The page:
FIPs and the Belmont Report: Principles
The Fair Information Practices (FIPs) and the Belmont Report are two key sets of principles that have been implemented into laws both nationally and internationally since their respective publications in 1973 and 1976. It was not until 1981, however, that the FIPs were officially adopted by the Organization for Economic Co-operation and Development (OECD). In contrast, the National Research Act created the National Commission for the Protection of Human Subjects of Biomedical and Behavioral Research in 1974. This commission was charged with identifying “the basic ethical principles that should underlie the conduct of biomedical and behavioral research” and developing principles to ensure that all research done conforms to these principles. Neither the FIPs nor the Belmont Report supply concrete steps to follow, nor do they make explicit recommendations for practices. Rather, each of these documents provide a general rule on how to properly protect research subjects.
Overview of Principles
The FIPs were designed as a “set of aspirational principles … used to model rules for responsible data practices”. Countries and legislative bodies are able to choose which aspects and principles of the FIPs it wishes to adopt, thus leading to the FIPs serving as the closest thing to a “universal privacy touchstone” that exists today. The FIPs (or a version of them) are included in most privacy regulations implemented internationally. Core principles of the FIPs require that data collecting entities must:
- Limit the amount of personal data collected and collect this data with the knowledge and consent of the data subject (the Collection Limitation Principle).
- Ensure that the data collected is relevant to the purpose for which it will be used and is “accurate, complete, and up-to-date” (the Data Quality Principle).
- Specify the purposes for which data is collected (the Purpose Specification Principle).
- Obtain consent to use and disclose personal data for purposes other than those specified at the time of collection (the Use Limitation Principle).
- Be transparent about data collection practices and policies (the Openness Principle).
- Allow individuals to access data collected from them, challenge the data, and have inaccurate data erased, rectified, completed, or amended (the Individual Participation Principle).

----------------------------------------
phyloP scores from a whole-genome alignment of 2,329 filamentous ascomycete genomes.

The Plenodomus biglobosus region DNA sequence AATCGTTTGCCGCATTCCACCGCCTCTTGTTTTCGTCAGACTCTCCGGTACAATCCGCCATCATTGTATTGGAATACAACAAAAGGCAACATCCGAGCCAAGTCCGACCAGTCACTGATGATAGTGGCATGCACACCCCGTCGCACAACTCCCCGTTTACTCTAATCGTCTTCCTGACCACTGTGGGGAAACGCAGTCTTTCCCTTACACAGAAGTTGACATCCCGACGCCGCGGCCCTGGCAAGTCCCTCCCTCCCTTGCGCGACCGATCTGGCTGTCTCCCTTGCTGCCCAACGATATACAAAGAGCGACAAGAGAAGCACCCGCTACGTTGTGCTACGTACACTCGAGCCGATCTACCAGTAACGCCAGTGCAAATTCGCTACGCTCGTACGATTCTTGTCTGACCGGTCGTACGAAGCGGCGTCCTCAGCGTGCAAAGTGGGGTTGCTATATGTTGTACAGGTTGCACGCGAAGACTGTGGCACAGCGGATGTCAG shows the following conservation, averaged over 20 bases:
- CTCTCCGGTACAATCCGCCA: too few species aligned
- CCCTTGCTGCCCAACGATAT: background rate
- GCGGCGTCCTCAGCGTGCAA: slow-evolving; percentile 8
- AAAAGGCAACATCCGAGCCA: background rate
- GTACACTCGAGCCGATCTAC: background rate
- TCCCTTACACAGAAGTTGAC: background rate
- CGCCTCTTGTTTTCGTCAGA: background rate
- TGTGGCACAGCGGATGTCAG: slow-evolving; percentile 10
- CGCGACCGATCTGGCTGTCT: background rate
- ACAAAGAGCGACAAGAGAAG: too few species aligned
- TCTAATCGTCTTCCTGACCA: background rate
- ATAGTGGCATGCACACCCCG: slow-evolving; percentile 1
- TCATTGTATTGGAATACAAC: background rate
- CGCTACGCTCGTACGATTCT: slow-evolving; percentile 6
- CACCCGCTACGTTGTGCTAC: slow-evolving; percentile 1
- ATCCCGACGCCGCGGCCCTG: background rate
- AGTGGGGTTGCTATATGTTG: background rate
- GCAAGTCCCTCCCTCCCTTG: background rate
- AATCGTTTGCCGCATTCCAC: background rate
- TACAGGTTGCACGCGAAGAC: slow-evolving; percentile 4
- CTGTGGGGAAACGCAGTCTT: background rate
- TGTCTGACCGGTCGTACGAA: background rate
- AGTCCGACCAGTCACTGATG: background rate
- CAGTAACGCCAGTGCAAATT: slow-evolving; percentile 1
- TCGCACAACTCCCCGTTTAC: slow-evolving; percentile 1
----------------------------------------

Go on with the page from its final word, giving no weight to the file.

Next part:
- Be accountable for complying with the principles (the Accountability Principle).
The Belmont Report outlines three basic ethical principles: Respect for Persons, Beneficence, and Justice. The first principle, Respect for Persons, requires that researchers acknowledge the autonomy of subjects as well as protect subjects with diminished autonomy. A researcher should give weight to a subjects’ opinions and choices and refrain from overpowering their actions unless they are clearly harmful to others. Beneficence is defined as acts of kindness or charity that go beyond strict obligation, and the second principle is derived from this ideal. The principle of Beneficence focuses on the requirements of the Hippocratic Oath, and it mainly revolves around the goal to “do no harm”. The Belmont Report requires researchers to maximize possible benefits while minimizing possible harms and to decide when it is justifiable to seek certain benefits despite the risks. Namely, it tasks them with determining the point at which the risks outweigh the benefits. The third principle, Justice, states that an injustice occurs when some benefit to which a person is entitled is denied without good reason or when some burden is imposed unduly. This principle is centered around the fact that subjects should be treated equally.
Want to learn more about FIPs and the Belmont Report? In coming weeks, we’ll address the similarities and differences between these sets of principles that guide the Arcus approach to privacy.